Agriculture, Ghana’s industrialisation

It is no news that the world’s largest and industrial economics, as we have them today, were once agrarian economics. Therefore, countries like Ghana can also look forward with the hope of becoming one of the best economics in our world with the right policies and priorities, developed and implemented.

Vast areas of arable lands abound in Africa in general, and Ghana, in particular, yet, as a nation, we have been unable to put our own food on the dinner table.

The little attention agriculture has got in Ghana is primarily focused on a few cash crops – cocoa and cashew.

Galamsey activities are currently pillaging our lands, in spite of the governments efforts.

Some Chinese have recognised our unwillingness, as a nation to effectively utilise our lands and are doing whatever possible, to render our lands useless for generations to come, while some of our cash crops are now being grown in China.

Sixty per cent of African youths are unemployed, (Mantra, 2013), while 98 per cent of frozen chicken is imported into the country annually translating into 700,000 tonnes, which costs Ghanaians US$600 million (Daily Graphic 18 August, 2022).


Moreover, 70 per cent of pharmaceutical drugs and tools are imported, with only 30 per cent being produced locally using 83 per cent imported materials, according to pharmaceutical companies.

I need not to mention the fact that our rice market is dominated by imports, while local rice most often get rotten in stores.

How can our cedi be stable with all these imports?

Domestic Policies

Government of Ghana, under Nana Addo Dankwa Akufo-Addo, must be commended for investing to revamp the agricultural sector and industrialise the country.

However, the war in Ukraine has exposed the inadequacy of these policies.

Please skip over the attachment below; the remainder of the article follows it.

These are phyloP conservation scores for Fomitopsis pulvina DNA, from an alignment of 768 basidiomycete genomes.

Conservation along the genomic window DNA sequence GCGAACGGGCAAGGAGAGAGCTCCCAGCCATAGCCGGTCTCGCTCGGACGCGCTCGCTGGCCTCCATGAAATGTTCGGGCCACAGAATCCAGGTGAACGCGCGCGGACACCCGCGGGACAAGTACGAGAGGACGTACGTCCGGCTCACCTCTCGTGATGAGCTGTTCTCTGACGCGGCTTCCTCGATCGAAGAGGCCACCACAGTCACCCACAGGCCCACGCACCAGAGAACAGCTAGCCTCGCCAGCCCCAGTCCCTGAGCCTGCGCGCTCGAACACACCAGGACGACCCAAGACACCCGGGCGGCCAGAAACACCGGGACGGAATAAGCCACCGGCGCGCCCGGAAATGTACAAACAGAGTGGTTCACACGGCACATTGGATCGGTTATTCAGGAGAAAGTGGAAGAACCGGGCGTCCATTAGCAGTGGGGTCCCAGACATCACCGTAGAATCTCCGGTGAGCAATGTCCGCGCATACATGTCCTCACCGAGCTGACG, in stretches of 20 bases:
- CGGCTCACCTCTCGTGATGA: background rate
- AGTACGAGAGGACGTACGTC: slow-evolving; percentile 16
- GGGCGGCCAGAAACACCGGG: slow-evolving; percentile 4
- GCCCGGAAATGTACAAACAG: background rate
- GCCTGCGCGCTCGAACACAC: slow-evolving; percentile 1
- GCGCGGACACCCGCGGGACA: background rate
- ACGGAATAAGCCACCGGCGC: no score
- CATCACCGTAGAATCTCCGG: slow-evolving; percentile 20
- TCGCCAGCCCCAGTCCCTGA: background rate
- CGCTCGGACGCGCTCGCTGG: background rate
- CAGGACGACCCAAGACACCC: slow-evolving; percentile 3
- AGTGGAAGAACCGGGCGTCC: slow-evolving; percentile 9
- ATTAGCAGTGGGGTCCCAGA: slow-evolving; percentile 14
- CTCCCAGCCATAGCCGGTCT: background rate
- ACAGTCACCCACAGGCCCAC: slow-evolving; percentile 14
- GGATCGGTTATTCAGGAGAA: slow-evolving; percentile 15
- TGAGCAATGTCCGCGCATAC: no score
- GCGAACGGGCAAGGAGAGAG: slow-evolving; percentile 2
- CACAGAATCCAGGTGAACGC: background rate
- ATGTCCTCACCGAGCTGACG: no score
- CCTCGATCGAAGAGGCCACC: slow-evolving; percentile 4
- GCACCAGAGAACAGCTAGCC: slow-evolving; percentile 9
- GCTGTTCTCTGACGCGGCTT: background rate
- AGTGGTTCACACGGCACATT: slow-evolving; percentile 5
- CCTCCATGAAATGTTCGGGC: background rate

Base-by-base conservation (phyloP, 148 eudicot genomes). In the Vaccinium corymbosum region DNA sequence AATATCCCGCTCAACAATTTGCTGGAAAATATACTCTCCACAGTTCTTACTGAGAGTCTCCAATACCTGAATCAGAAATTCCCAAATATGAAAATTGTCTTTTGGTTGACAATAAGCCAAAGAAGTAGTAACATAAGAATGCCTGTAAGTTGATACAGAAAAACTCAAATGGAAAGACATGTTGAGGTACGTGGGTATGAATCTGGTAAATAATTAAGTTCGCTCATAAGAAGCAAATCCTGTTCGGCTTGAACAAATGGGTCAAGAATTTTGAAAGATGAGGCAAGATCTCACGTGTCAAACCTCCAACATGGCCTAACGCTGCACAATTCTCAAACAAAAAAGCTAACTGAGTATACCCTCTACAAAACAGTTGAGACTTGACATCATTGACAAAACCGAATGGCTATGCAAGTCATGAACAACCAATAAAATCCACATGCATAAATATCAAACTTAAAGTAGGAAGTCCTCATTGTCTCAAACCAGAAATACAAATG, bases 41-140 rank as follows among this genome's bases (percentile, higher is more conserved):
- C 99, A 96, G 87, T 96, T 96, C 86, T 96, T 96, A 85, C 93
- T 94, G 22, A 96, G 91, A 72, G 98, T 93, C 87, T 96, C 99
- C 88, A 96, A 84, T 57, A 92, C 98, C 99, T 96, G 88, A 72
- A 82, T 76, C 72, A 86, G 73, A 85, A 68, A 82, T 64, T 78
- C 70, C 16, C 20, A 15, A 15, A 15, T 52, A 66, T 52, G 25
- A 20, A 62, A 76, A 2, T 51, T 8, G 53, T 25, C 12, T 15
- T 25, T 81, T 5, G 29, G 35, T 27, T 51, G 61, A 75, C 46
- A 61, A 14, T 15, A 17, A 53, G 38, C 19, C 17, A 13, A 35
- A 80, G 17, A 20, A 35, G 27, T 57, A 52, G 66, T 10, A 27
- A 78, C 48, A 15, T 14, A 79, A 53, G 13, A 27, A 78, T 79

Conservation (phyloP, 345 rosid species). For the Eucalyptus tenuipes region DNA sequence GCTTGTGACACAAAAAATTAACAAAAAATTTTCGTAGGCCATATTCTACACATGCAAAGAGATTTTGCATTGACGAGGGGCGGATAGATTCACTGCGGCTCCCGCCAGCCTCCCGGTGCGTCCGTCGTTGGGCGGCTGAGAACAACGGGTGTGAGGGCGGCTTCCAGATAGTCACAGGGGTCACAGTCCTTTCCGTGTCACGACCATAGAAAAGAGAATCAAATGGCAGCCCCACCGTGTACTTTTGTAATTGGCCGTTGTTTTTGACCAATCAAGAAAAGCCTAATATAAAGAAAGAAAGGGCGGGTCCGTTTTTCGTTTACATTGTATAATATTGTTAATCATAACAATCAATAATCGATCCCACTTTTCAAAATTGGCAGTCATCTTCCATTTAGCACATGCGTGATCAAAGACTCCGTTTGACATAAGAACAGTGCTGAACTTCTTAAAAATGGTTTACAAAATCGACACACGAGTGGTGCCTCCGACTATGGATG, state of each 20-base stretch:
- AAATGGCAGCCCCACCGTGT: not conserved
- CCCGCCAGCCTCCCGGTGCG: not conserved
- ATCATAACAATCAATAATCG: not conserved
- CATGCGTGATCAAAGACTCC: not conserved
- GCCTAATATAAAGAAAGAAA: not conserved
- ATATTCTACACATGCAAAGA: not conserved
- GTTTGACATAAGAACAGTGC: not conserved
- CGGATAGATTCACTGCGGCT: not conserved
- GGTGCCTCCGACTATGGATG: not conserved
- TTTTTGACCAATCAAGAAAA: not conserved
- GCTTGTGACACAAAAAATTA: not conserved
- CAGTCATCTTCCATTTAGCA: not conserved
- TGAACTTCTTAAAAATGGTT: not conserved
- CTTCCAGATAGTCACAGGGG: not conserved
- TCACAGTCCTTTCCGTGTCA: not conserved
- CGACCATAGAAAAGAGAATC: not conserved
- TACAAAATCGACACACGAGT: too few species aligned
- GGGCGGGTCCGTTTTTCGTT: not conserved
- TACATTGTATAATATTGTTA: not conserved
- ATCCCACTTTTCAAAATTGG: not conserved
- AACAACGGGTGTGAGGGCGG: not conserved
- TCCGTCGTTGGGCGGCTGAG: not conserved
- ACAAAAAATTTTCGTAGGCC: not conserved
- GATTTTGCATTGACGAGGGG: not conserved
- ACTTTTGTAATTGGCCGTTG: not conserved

How did General Acheampong managed to do it decades ago?

I believe that before any nation romances with the idea of industrialisation, it must first and foremost be able to feed itself adequately with perhaps only negligible import supplements, lest they court disaster.

A typical example is the unavailability of enough sugar cane to feed the Komenda sugar factory.


The answer to the falling cedi, the huge unemployment of the youth, which has become a national security issue, the reduction of imports, the boosting of local produce etc, is a vibrant agricultural sector.

The government should consider setting up a board akin to the Ghana Cocoa Board with offices in food producing districts to purchase whatever districts’ main farm produce are for export and sale in urban and peri-urban areas to ease the huge price gap between the producing centres and urban consuming areas.

This intervention alone has the potential of encouraging existing farmers to expand farms, assured that post harvest losses are minimised, while encouraging the youth to take up farming.

Until government gives priority to the sector, our development is in question.

The writer is an agriculturist. 

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